• Anomia of the angular gyrus region: fluent speech but severe word retrieval, words are not retrieved nor are they recognized when presented to them. Repeat a word over and over agian
    • Anomia of the inferior temporal gyrus: Fluent speech but severe word retrieval, appropriate grammar, near normal reading writing, auditory comprehension.
    • Anomia as an expression of residual: Recovery from a more severe aphasia lading to anomic aphasia, most common means to diagnosis of anomic aphasias.
  103. what is the hallmark of anomic aphasia
    word retrieval.
  104. what is the definition of dementia?
    Dementia is a syndrome that can ve defined as the chronic, progressive deterioration of intellect, personality, memory, and communicative function resulting from central nervous system dysfunction
  105. Dementia primarily affects
    older adults
  106. According the DSM IV, an individual must exhibit
    • Impaired short-term memory
    • Impaired long-term memory
    • At least one of the following characteristics: 
    • Impaired abstract thinking
    • Personality change
    • Impaired judgment
    • Impaired constructional abilities
    • Impaired language
    • Impaired praxis
    • Impaired visual recognition
  107. Must also be
    • Insidious (gradual and progressive) in onset
    • Cognitive deficits are not due to an Axis I disorder (e.g., schizophrenia or major depressive disorder)
    • Acquired
    • Persistent
    • Affects several areas of mental function
    • Severe to the point of interfering with work, social activities, and relationships
  108. What are the principal irreversible causes of dementia
    • Alzheimer's disease
    • Pick's disease
    • Creutzfeldt-Jakob's disease 
    • Huntington's disease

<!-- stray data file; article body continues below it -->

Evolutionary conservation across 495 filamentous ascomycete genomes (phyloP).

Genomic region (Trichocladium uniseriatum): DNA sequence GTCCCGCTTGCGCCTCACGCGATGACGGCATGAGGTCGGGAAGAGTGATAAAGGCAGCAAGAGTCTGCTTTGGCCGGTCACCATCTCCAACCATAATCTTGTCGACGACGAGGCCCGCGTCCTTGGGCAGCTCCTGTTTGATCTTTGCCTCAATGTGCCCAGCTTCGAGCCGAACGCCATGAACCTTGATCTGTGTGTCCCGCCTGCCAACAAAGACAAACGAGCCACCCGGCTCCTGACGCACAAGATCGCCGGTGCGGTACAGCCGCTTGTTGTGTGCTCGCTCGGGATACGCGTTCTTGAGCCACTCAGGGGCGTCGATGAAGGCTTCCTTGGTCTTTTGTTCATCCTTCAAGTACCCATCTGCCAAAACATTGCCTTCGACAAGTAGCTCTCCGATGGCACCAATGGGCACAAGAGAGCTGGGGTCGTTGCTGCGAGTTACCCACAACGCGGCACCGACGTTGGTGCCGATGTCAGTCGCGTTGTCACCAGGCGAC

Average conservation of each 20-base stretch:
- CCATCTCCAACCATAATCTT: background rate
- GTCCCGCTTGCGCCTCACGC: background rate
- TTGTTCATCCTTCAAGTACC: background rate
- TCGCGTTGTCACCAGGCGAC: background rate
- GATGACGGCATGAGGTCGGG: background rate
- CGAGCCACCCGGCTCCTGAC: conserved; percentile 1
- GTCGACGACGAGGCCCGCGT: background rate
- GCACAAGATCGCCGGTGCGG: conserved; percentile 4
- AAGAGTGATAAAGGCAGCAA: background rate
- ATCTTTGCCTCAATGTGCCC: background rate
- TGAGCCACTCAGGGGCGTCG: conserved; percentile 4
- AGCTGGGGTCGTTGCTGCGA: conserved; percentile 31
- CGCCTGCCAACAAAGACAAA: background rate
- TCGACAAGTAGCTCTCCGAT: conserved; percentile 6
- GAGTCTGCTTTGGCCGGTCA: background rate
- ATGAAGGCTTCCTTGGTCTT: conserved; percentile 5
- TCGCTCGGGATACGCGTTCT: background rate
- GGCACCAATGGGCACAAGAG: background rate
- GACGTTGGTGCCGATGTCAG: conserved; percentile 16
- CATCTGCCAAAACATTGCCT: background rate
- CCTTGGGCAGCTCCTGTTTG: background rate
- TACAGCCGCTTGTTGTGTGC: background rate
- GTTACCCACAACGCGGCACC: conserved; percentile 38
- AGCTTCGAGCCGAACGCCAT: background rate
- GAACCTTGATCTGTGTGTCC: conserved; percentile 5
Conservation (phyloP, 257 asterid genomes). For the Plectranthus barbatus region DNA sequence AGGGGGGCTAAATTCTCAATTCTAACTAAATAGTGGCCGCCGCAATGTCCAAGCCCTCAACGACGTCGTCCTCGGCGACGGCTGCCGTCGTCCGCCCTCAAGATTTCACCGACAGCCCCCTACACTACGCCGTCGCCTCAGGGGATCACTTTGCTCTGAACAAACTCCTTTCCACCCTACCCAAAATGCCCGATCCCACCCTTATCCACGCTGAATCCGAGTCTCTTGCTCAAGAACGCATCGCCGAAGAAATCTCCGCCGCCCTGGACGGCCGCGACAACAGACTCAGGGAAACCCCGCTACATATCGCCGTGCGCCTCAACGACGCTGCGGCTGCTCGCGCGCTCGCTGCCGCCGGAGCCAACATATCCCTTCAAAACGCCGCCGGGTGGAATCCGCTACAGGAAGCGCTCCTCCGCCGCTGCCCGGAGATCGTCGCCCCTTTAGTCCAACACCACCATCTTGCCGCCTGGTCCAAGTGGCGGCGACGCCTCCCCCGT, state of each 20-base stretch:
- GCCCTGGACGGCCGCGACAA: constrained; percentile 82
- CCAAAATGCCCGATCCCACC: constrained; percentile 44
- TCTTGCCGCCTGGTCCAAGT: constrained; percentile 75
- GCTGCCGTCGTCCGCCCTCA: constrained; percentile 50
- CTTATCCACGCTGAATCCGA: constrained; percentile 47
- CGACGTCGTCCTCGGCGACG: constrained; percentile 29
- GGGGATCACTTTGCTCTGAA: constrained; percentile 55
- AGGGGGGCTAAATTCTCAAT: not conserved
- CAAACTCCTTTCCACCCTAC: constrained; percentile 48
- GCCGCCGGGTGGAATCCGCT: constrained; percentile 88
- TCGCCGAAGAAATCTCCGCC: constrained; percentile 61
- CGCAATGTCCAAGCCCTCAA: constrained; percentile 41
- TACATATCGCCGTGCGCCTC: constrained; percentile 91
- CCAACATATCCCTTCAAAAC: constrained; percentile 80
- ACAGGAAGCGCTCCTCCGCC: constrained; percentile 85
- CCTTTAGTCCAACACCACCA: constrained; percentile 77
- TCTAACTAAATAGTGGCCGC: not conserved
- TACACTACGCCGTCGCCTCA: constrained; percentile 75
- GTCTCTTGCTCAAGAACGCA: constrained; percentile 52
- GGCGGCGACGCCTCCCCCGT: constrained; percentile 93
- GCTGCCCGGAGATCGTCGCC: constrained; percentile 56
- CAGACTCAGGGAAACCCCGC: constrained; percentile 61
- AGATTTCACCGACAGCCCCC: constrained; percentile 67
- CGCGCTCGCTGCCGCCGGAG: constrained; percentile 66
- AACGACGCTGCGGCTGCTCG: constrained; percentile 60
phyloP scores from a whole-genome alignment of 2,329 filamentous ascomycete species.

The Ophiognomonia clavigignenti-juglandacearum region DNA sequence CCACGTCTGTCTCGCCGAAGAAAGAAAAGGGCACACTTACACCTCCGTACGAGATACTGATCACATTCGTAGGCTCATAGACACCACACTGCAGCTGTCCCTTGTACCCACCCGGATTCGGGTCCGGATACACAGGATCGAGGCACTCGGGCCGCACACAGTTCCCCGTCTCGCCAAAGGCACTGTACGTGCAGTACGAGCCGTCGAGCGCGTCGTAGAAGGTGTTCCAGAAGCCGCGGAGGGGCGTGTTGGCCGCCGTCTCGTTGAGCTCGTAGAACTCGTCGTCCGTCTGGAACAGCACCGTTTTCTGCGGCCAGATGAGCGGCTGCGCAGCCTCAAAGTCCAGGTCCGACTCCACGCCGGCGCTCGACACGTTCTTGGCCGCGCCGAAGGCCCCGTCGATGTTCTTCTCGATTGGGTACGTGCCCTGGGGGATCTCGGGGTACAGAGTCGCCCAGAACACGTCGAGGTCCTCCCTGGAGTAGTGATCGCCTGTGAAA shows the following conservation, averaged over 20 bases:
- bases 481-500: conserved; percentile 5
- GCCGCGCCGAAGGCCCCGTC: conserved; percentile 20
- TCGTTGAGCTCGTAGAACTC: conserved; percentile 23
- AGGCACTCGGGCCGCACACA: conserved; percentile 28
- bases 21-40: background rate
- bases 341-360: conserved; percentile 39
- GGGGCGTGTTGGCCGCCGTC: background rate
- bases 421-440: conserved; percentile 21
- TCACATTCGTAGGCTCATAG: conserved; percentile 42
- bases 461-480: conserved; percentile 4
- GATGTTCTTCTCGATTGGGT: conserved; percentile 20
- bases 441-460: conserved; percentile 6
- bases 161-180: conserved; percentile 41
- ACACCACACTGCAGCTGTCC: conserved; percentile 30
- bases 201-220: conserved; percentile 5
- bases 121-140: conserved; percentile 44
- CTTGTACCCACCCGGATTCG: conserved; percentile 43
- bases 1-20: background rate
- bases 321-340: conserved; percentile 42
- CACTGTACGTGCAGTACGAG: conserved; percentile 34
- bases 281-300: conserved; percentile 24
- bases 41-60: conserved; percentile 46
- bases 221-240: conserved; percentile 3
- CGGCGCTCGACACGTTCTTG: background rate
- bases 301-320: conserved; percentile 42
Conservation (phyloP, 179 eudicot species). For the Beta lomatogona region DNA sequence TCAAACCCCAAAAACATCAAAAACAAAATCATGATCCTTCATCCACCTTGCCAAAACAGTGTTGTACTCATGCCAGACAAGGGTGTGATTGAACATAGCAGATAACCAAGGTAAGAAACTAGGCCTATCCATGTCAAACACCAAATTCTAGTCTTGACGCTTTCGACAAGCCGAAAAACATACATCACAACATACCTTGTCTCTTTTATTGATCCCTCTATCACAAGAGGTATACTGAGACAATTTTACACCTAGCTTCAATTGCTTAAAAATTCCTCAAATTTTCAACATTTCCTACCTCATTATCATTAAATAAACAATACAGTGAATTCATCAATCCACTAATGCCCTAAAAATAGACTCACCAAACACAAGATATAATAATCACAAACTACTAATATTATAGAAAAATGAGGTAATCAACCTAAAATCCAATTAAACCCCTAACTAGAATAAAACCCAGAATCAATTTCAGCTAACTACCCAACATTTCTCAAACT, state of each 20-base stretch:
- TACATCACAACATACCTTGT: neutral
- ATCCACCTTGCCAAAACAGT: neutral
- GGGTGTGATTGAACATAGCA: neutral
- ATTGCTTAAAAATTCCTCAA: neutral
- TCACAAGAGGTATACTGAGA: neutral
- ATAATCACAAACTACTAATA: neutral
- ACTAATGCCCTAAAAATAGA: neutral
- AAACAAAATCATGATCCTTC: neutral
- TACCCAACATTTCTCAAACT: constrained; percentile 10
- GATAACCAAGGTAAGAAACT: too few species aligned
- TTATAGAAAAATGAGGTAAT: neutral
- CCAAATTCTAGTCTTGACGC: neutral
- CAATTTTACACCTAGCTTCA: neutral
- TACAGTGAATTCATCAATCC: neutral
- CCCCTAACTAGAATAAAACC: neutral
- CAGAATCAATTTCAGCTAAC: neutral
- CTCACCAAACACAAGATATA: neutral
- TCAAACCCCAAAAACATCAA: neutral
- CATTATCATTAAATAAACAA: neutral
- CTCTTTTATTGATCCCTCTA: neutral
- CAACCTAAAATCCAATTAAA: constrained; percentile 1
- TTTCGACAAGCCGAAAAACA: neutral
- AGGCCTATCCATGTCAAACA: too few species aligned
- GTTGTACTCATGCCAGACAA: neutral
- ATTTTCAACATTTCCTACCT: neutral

• Multiple infarctions (little strokes)
    • Kuru
    • Wilson's disease 
    • Parkinson's disease
    • Lewy body disease
    • binswanger's disease
  109. What are principal reversible causes
    • Infection
    • drug toxicity
    • vitamin deficiency
    • tumor
    • depression
    • normal pressure hydrocephalus
    • renal failre
    • congestive heart failure
    • thyroid disease
    • Hypoglycemia
  110. What are the early signs of dementia
    • memory failure
    • disorientation
    • lapses in judgment
    • difficulty with DL activities
    • Difficulty with mental tasks
    • Misplacing things
    • apathy 
    • changes in mood.
  111. The risk of developing dementia ...
    increases with age.
  112. What are the most common types of dementias and their percentages?
    • Vascular dementia 15%
    • Alzheimers disease+vascular dementia 10-15%
    • Others 15-10%
    • Alzheimer's disease 60%
  113. Cortical dementia starts where and what is the 3 types
    • Starts in cortex
    • Alzheimer's disease
    • Pick's disease
    • Primary progressive aphasia
  114. What is the prevalence of Alzheimer's Disease
    • 4 million adults in the us population
    • 5-10% of the over 65 population
    • 15-30% of the over 80 population
    • 50-70 % of all progressive dementias
    • More common in women then in men
    • Starts in hippocampus
  115. What miscroscopic changes need to be present to have Alzheimer's.